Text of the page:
This can be especially true in teenagers who have low HGH levels. If they are experiencing growth or maturity delays, they can suffer from low self-esteem. For instance, young women's bodies might not develop at the same rate as their friends. Young men might experience delayed changes, such as voice fluctuations or facial hair development, compared to their peers.
Decreased Sexual Desire
Low levels of HGH can contribute to a decrease in sexual activity and desire. Significantly lower levels of HGH can also impact blood circulation, which greatly interferes with sexual ability and activity.
Sexual organs need consistent blood flow to function. Low levels of HGH can impede sexual pleasure, making it extremely difficult to reach climax. In women, HGH is responsible for producing lubrication and for the heightened sensitivity of the nerves in the vaginal area. Both of these actions provide pleasure and improve women's overall sexual experience. Low levels of HGH not only reduce your sexual desire but can also make sex an uncomfortable and even painful experience.
Fragile or Thin Skin
Research has shown that HGH is imperative to skin repair, maintenance, and development. Fragile or thin skin are two signs you might have low levels of HGH. When you work to increase HGH to the proper levels, you might notice fewer wrinkles, firm or taut skin, improved muscle mass, and an overall younger-looking appearance.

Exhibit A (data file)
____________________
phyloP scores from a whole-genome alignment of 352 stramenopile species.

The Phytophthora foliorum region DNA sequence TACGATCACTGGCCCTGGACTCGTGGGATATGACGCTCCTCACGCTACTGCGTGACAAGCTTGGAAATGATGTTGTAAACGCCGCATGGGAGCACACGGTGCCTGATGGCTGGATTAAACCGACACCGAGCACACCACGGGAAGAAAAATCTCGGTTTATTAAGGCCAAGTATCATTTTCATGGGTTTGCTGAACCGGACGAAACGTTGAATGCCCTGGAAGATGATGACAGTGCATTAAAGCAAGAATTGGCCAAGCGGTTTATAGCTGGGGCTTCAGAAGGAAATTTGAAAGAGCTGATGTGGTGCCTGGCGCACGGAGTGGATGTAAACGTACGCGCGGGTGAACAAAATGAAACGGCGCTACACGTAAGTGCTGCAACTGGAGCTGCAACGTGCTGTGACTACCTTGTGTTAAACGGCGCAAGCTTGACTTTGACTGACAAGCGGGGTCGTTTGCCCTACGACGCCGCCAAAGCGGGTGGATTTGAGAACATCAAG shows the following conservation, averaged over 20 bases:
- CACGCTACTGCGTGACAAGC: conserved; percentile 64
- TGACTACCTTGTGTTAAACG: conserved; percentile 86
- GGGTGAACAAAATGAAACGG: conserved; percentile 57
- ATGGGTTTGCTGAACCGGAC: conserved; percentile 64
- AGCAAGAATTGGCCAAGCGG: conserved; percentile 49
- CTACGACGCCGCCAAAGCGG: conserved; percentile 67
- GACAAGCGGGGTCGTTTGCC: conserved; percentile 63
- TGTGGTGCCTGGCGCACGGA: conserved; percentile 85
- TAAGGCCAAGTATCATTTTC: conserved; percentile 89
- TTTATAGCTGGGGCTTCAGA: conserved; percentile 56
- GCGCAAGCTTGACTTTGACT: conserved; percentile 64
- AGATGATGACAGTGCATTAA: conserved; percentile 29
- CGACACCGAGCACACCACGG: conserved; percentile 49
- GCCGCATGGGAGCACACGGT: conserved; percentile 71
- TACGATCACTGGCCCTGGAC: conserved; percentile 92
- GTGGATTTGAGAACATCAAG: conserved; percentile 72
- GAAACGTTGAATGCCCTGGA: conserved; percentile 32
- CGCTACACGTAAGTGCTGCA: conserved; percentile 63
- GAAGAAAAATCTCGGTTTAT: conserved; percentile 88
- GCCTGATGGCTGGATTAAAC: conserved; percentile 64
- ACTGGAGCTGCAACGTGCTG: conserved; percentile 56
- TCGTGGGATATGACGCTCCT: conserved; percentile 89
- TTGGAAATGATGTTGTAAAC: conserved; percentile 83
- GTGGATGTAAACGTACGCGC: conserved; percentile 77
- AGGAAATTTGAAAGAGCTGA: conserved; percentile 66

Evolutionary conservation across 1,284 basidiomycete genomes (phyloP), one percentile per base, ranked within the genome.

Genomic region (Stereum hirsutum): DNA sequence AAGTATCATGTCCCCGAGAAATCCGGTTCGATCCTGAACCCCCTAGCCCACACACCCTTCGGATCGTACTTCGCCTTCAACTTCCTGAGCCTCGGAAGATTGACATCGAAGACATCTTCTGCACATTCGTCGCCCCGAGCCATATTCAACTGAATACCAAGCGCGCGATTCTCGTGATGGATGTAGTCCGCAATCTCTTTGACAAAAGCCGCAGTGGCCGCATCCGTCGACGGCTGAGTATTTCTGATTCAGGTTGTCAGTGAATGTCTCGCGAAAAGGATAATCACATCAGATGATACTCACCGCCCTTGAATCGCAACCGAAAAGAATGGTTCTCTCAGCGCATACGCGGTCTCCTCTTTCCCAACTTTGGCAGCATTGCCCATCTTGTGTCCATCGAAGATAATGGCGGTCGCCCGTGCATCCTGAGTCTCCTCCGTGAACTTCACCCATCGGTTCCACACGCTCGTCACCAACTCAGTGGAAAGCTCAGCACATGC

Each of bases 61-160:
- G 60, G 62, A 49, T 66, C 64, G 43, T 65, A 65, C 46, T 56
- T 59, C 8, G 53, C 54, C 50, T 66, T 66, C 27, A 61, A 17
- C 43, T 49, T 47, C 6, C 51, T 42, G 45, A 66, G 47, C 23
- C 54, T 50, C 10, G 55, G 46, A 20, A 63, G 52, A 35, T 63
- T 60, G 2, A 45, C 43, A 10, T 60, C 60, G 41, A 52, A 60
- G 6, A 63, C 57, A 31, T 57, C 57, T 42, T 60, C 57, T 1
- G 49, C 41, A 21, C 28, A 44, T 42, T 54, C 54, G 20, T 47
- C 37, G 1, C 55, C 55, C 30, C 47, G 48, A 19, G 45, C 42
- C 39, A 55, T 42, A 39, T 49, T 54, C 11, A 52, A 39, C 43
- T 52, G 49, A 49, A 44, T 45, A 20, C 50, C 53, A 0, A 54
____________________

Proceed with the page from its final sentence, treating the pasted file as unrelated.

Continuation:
Reduced Muscle Mass
Muscle health is vital for a variety of reasons. It supports physical functions such as breathing, digestion, and movement. Strong muscles are also responsible for protecting our internal organs, metabolizing fat and glucose, and regulating our body temperature. Low levels of HGH directly affect your muscles' health, which can then negatively influence the bodily functions mentioned above.
How To Increase HGH Levels
Synthetic growth hormone therapy can successfully treat low levels of HGH. Regular, often daily, injections of synthetic growth hormones can significantly increase HGH levels in your body. The injections are administered into the body's fatty tissues, such as the thighs, buttocks, or back of the arms. Treatment usually consists of daily injections, and many people notice improved results in as little as three to four months. Depending on your HGH level, treatment can last several years.
Side effects of HGH injections are typically insignificant but can include:
- Hip pain.
- Redness at the injection site.
- Curving of the spine.
Alternative treatments for low HGH levels include peptide therapy.
In this article, we've explained what human growth hormones are, what causes them to decrease to low levels, the symptoms associated with low HGH, and current treatments to increase it. If you think you might suffer from low levels of HGH, contact the biostation today. We believe your physical and mental health are the most valuable things you have. We provide valuable services such as diagnostic testing, hormone therapies, nutrient therapies, and pharmaceutical-grade supplements.